As Allison Fine succinctly put it, we are now “Jews without dues,” however, we are not Jews without financial needs. In the coming weeks, hopefully before the end of February, current members will receive a Pledge letter with material including:

1. information about the Temple’s operational expenses,
2. the Sustainable Contribution amount recommended by the Finance Committee, and
3. the amount they contributed this year in dues (both assessed dues and voluntary Mitzvah Circle dues).

Every family will be asked to make a Pledge to support temple operations for the 2015-2016 fiscal year that begins in July. The first donation towards the pledge will be due in July just as in our current system.

This is an important milestone for Temple Beth Abraham. As Rabbi Holtz pointed out at the meeting, the financial model sustaining synagogues has always changed after a few generations – selling aliyahs, selling pews, assessing dues – each has had their moment of addressing problems with the prior system. 2015 is the year for Temple Beth Abraham to make the change and to be at the vanguard as synagogues nationwide are reassessing the long-term viability of the dues model. We want to make the change while our balance sheet is strong and while our membership base is stable as it has been in the last couple of years, and not out of fear or diminishment. We anticipate a great advantage to being the first synagogue to have the courage of our convictions to rely on the generosity of our members outside of a dues system in Westchester County.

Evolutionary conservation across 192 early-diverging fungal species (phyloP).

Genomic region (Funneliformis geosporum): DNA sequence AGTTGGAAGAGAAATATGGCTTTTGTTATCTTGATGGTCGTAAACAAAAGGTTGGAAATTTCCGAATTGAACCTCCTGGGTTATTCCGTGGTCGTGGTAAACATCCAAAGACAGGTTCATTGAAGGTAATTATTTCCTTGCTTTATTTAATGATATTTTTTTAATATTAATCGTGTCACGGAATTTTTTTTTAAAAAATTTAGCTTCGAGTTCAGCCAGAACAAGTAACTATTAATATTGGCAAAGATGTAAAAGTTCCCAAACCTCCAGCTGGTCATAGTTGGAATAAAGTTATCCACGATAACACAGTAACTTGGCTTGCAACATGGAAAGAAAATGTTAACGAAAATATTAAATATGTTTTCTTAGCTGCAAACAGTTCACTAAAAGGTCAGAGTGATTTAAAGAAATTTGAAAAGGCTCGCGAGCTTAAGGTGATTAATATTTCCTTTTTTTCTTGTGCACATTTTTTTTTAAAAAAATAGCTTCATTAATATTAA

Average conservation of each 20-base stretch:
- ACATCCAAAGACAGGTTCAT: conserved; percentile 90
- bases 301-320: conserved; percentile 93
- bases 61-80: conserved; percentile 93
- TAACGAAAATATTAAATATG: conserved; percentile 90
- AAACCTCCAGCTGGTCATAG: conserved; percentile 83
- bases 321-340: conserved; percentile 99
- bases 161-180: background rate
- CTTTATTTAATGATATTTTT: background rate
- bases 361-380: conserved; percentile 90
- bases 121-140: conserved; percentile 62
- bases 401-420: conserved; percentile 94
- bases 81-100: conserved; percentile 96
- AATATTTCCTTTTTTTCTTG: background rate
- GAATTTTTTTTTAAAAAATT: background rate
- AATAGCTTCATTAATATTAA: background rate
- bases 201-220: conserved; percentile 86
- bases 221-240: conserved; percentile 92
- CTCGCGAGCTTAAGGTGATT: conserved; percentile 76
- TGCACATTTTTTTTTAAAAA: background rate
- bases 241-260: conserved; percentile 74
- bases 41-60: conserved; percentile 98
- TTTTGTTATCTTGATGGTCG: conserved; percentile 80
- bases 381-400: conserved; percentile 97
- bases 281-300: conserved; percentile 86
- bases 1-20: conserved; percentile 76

I do not expect that the change will be without its challenges, but I do believe that we have collectively taken the right action to ensure that Temple Beth Abraham will be a thriving center of Liberal Judaism in the Rivertowns and the surrounding areas for generations to come.